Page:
In Midst Of Efforts To Lower Spending, Boehner Unconcerned About Added Cost Of Defending DOMA

Earlier this month, House Speaker John Beohner (R-OH) said he did not have an estimate for the cost of defending the constitutionality of the 1996 Defense of Marriage Act (DOMA), but insisted that the House “didn’t have any choice” but to stick up for the measure. The Obama administration announced that it would not be defending the law in late February, after two new cases in jurisdictions without precedent on how sexual-orientation classifications are scrutinized pushed the President to adopt a higher-standard of constitutional review and conclude that the law did not meet its standard.

Today, in response to a letter from Minority Leader Nancy Pelosi (D-CA) pressing Boehner for “an estimate of the cost to taxpayers for engaging private lawyers to intervene in the pending DOMA cases,” the Speaker — without identifying a specific amount — said that the funds used to defend the measure could be diverted from the Department of Justice and blamed the administration for the increased costs:

The burden of defending DOMA, and the resulting costs associated with any litigation that would have otherwise been born by DOJ, has fallen to the House. Obviously, DOJ’s decision results in DOJ no longer needing the funds it would have otherwise expended defending the constitutionality of DOMA. It is my intent that those funds be diverted to the House for reimbursement of any costs incurred by and associated with the House, and not DOJ, defending DOMA. […]

However, by the President’s action through the Attorney General we have no choice; the House now faces that additional burden and cost. I would also point out that the cost associated with DOJ’s decision is exacerbated by the timing of this decision. Most of these cases are in the middle of lower court litigation and not ripe for Supreme Court review. Had the Attorney General waited until the cases were ripe for certiorari to the Supreme Court, the costs associated with the House defense would have been exponentially lower.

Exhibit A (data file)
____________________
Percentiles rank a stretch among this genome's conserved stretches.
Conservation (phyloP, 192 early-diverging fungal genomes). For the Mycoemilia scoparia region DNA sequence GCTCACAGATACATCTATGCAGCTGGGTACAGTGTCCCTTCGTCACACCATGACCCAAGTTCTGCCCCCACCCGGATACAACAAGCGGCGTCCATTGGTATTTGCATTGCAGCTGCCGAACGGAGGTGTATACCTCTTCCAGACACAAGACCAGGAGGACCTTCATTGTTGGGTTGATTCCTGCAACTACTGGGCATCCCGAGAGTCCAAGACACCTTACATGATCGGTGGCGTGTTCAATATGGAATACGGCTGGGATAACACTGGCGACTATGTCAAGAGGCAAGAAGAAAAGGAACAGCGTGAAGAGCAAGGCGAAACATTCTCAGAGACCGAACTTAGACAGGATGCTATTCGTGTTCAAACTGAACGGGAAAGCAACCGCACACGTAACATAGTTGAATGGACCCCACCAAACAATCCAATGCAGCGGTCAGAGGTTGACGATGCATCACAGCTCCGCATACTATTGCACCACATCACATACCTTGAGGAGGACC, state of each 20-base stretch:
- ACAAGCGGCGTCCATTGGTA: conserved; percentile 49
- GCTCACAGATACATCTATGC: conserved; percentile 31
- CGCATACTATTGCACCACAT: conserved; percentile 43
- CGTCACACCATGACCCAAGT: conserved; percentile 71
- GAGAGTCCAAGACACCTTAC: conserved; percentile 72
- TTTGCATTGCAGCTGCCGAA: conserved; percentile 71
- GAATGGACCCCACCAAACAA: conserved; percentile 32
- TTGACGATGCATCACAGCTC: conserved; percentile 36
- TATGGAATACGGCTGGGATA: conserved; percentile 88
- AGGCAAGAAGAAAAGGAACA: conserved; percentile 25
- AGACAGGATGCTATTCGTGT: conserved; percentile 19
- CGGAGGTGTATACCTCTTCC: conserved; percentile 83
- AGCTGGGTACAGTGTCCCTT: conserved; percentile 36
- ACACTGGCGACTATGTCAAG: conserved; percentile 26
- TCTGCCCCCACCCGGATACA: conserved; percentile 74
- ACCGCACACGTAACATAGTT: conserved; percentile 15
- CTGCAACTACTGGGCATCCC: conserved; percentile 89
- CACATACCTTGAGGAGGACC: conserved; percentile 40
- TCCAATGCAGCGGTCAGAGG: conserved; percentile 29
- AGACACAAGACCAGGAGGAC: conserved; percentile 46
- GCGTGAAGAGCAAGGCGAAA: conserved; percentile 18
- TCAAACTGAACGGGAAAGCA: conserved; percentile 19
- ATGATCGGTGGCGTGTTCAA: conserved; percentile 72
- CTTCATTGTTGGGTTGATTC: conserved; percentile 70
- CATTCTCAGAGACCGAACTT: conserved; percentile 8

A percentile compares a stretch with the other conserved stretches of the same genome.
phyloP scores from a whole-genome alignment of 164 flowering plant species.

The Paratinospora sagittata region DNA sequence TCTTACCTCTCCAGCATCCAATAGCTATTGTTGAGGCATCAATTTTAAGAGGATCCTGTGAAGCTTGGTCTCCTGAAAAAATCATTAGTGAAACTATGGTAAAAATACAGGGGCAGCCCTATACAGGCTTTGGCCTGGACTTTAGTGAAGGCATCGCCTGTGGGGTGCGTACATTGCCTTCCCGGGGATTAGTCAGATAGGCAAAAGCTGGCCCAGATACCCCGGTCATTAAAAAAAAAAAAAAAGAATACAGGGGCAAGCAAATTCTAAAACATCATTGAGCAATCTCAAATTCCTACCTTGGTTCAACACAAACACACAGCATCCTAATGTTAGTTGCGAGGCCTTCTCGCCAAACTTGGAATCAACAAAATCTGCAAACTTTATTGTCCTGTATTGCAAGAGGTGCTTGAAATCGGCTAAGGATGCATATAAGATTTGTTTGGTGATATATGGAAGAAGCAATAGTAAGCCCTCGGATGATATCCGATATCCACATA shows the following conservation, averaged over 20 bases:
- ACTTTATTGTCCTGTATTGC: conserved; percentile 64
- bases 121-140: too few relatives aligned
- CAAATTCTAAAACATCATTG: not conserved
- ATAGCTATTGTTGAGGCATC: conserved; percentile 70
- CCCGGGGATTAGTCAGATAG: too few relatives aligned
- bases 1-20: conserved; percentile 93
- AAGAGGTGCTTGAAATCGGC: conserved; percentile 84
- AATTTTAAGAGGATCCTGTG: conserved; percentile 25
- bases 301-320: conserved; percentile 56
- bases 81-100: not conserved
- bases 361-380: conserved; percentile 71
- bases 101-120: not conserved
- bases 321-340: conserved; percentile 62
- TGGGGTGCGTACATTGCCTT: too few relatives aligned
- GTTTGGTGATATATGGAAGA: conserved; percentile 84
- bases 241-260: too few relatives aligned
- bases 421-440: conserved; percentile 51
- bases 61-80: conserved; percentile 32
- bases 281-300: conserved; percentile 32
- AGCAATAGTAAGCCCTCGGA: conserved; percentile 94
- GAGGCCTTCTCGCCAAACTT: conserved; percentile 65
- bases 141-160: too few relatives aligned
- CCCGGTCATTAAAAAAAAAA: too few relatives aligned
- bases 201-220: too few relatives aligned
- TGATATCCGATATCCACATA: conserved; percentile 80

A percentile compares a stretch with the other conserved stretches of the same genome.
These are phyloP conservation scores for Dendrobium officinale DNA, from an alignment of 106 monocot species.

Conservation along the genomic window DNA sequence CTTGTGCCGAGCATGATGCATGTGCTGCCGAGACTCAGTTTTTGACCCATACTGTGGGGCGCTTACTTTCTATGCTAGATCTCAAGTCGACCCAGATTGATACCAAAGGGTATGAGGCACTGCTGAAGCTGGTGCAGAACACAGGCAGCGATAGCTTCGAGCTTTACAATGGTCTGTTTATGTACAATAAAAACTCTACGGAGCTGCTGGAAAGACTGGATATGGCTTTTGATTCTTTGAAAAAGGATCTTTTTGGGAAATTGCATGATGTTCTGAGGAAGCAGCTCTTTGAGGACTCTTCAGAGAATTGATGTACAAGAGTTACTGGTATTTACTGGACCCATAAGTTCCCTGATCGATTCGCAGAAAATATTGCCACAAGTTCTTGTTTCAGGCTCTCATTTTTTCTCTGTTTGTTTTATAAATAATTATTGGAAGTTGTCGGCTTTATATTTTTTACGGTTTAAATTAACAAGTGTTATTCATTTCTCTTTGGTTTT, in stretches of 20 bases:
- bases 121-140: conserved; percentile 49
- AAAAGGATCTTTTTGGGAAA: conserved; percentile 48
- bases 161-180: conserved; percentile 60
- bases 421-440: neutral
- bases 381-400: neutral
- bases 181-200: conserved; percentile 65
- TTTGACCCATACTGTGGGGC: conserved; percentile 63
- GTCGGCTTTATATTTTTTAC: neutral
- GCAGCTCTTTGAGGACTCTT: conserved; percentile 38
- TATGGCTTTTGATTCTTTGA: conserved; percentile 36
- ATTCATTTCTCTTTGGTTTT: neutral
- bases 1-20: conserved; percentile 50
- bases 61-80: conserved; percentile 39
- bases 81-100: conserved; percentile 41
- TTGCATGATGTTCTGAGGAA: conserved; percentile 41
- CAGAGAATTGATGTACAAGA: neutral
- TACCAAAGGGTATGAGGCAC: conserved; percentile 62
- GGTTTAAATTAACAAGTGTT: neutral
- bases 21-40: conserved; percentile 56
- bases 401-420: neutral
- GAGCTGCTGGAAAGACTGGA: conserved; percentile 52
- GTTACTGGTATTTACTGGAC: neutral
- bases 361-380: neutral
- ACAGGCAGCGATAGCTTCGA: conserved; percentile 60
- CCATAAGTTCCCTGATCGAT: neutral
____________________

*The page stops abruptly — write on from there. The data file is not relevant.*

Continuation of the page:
But as Pelosi pointed out in her March 11th letter, “There are numerous parties who will continue to litigate these ongoing cases regardless of the involvement of the House.” “No institutional purpose is served by having the House of Representatives intervene in this litigation which will consume 18 months or longer,” she wrote. This seems particularly true in the midst of today’s budget crisis and the GOP’s push to lower government spending. Republicans would also need to pass legislation in both chambers in order to divert the DOJ funds.

According to a polling conducted by the Human Rights Campaign (HRC), 51 percent of voters already oppose DOMA while only 34 percent favor it. A recent ABC News/Washington Post poll also found that “more than half of Americans say it should be legal for gays and lesbians to marry, a first in nearly a decade of polls.” Today is the deadline for the House to file a motion in Windsor v. United States of America, one of the major cases challenging DOMA.


Pelosi responds to Boehner:

The House of Representatives need not enter into this lengthy and costly litigation. Contrary to the assertion in your letter, a BLAG determination against House involvement in the litigation – which was the position of Democratic Whip Hoyer and me – would not have allowed the constitutionality of the law to “have been determined by a unilateral action of the President.” As you know, only the courts can determine the constitutionality of a statute passed by the Congress.

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